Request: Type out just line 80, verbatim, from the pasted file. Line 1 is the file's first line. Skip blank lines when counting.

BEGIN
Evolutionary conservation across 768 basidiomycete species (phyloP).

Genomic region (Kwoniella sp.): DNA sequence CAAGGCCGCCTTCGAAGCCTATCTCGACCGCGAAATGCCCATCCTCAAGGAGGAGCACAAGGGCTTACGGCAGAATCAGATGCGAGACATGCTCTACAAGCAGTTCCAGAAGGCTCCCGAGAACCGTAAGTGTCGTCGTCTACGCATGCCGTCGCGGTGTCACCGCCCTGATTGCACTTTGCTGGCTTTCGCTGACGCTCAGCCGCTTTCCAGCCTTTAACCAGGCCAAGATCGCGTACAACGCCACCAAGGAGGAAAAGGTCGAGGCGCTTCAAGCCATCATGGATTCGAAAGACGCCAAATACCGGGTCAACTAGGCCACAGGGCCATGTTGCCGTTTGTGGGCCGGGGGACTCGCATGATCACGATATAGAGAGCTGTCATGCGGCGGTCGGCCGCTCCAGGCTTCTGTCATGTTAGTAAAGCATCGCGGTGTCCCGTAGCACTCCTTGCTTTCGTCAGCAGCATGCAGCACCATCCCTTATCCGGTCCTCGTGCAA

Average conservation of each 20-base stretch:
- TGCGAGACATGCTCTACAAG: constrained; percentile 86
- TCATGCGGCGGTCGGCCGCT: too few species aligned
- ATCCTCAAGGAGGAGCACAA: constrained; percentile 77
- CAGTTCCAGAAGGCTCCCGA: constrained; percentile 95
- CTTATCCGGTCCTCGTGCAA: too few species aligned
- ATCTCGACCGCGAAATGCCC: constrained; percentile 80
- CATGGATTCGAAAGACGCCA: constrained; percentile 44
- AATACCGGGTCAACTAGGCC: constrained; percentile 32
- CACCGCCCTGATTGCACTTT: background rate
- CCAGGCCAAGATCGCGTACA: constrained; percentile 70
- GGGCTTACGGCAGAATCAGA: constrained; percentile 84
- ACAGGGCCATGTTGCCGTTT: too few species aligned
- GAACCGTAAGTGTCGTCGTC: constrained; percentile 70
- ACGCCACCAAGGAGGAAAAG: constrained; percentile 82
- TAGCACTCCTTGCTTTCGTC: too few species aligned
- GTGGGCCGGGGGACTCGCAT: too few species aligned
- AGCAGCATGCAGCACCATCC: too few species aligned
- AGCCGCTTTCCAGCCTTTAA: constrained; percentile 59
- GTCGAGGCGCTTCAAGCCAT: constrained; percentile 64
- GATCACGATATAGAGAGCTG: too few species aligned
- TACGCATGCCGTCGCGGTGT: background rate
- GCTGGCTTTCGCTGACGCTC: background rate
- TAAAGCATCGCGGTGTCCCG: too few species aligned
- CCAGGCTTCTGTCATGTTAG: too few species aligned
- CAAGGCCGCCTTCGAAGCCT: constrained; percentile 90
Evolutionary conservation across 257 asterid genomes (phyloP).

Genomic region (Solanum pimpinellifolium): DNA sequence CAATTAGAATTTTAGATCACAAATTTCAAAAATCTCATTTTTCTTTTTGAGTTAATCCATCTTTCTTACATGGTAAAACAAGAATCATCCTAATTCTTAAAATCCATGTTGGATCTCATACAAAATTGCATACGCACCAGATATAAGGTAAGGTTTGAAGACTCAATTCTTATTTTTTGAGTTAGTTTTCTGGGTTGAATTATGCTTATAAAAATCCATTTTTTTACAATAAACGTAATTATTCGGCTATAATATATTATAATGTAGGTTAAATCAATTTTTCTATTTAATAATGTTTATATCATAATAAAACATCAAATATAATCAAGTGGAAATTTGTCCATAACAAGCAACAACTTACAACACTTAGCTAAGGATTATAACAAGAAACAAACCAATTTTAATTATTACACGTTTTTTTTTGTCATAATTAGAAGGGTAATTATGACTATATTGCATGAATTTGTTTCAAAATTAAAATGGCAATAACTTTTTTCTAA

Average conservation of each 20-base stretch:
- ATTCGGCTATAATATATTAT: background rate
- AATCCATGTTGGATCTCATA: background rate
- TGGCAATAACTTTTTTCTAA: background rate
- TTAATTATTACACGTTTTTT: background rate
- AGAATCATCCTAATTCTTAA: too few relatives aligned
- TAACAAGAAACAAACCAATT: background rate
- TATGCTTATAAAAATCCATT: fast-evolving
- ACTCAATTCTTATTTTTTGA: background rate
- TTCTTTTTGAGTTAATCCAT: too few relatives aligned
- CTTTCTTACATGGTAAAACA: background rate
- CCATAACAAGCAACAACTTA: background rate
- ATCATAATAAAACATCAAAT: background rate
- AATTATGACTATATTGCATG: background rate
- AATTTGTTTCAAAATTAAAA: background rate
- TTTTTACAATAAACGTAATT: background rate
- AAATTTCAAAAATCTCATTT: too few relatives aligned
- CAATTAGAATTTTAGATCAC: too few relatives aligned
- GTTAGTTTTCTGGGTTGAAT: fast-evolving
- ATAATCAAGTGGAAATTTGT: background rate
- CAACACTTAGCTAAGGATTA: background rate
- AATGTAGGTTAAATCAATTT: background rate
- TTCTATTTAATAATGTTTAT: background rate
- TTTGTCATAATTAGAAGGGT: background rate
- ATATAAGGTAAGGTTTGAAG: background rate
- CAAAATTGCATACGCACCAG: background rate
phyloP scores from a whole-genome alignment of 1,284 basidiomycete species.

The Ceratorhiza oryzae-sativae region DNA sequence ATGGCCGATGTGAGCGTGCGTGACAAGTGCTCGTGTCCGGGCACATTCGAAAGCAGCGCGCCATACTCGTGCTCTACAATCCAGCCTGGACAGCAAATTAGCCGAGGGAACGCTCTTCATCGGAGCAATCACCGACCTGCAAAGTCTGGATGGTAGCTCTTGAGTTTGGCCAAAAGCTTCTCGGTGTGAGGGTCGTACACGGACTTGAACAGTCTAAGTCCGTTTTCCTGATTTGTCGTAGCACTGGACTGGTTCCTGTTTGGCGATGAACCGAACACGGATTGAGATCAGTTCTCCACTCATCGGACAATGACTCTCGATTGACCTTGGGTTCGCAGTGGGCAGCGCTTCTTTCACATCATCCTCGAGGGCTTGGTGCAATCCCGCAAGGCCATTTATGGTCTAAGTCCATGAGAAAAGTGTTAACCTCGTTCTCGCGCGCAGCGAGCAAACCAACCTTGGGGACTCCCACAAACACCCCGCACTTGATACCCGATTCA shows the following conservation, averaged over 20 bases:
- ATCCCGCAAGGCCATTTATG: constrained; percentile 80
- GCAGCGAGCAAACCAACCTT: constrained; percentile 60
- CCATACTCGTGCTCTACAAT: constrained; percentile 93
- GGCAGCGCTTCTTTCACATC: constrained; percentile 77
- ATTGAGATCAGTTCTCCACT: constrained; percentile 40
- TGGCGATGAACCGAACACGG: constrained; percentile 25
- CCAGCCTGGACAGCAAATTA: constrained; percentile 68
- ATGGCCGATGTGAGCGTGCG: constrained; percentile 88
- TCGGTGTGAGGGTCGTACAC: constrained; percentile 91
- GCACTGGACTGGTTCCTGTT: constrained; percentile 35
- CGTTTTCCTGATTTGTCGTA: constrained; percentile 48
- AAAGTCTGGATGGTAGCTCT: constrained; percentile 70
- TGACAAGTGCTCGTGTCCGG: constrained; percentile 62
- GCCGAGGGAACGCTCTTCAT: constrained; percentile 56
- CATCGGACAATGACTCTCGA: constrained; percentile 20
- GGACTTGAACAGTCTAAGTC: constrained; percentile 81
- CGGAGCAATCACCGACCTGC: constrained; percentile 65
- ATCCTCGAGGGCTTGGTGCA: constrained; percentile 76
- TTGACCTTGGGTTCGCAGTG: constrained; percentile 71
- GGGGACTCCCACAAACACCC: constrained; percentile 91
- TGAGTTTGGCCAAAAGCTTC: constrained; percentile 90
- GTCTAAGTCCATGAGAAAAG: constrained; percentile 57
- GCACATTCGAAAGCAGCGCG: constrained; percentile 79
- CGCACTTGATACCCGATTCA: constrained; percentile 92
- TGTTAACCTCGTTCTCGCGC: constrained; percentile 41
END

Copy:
- GTCTAAGTCCATGAGAAAAG: constrained; percentile 57